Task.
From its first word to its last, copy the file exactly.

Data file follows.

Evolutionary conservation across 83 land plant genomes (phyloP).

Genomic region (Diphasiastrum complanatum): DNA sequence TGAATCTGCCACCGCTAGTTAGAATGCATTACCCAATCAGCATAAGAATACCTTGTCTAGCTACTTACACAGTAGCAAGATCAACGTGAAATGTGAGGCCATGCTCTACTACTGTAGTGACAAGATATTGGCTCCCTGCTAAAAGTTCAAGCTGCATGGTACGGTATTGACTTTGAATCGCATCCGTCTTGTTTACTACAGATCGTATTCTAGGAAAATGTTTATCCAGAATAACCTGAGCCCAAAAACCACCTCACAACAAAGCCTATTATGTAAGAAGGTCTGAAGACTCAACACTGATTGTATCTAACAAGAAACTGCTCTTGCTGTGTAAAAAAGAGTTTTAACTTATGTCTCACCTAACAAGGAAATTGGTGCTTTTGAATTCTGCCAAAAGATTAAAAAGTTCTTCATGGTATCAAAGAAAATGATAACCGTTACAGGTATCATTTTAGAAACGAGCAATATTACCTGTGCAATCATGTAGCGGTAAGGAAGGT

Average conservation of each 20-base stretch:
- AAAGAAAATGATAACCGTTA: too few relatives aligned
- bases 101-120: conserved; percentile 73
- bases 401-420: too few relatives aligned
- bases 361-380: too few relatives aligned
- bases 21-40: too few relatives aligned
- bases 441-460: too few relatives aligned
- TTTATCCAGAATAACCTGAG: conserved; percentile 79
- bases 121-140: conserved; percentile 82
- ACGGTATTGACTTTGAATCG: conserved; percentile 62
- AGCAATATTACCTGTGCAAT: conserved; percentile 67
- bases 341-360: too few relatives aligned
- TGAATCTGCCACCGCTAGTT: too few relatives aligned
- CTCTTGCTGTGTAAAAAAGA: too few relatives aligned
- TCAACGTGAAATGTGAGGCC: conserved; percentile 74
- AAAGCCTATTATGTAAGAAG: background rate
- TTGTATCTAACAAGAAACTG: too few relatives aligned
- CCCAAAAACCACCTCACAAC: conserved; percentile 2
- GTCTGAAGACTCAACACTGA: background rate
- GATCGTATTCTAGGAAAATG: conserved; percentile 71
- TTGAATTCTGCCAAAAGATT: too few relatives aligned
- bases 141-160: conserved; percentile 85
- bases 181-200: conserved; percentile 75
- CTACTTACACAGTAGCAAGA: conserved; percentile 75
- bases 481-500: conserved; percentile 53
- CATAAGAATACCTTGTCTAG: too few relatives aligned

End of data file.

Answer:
Evolutionary conservation across 83 land plant genomes (phyloP).

Genomic region (Diphasiastrum complanatum): DNA sequence TGAATCTGCCACCGCTAGTTAGAATGCATTACCCAATCAGCATAAGAATACCTTGTCTAGCTACTTACACAGTAGCAAGATCAACGTGAAATGTGAGGCCATGCTCTACTACTGTAGTGACAAGATATTGGCTCCCTGCTAAAAGTTCAAGCTGCATGGTACGGTATTGACTTTGAATCGCATCCGTCTTGTTTACTACAGATCGTATTCTAGGAAAATGTTTATCCAGAATAACCTGAGCCCAAAAACCACCTCACAACAAAGCCTATTATGTAAGAAGGTCTGAAGACTCAACACTGATTGTATCTAACAAGAAACTGCTCTTGCTGTGTAAAAAAGAGTTTTAACTTATGTCTCACCTAACAAGGAAATTGGTGCTTTTGAATTCTGCCAAAAGATTAAAAAGTTCTTCATGGTATCAAAGAAAATGATAACCGTTACAGGTATCATTTTAGAAACGAGCAATATTACCTGTGCAATCATGTAGCGGTAAGGAAGGT

Average conservation of each 20-base stretch:
- AAAGAAAATGATAACCGTTA: too few relatives aligned
- bases 101-120: conserved; percentile 73
- bases 401-420: too few relatives aligned
- bases 361-380: too few relatives aligned
- bases 21-40: too few relatives aligned
- bases 441-460: too few relatives aligned
- TTTATCCAGAATAACCTGAG: conserved; percentile 79
- bases 121-140: conserved; percentile 82
- ACGGTATTGACTTTGAATCG: conserved; percentile 62
- AGCAATATTACCTGTGCAAT: conserved; percentile 67
- bases 341-360: too few relatives aligned
- TGAATCTGCCACCGCTAGTT: too few relatives aligned
- CTCTTGCTGTGTAAAAAAGA: too few relatives aligned
- TCAACGTGAAATGTGAGGCC: conserved; percentile 74
- AAAGCCTATTATGTAAGAAG: background rate
- TTGTATCTAACAAGAAACTG: too few relatives aligned
- CCCAAAAACCACCTCACAAC: conserved; percentile 2
- GTCTGAAGACTCAACACTGA: background rate
- GATCGTATTCTAGGAAAATG: conserved; percentile 71
- TTGAATTCTGCCAAAAGATT: too few relatives aligned
- bases 141-160: conserved; percentile 85
- bases 181-200: conserved; percentile 75
- CTACTTACACAGTAGCAAGA: conserved; percentile 75
- bases 481-500: conserved; percentile 53
- CATAAGAATACCTTGTCTAG: too few relatives aligned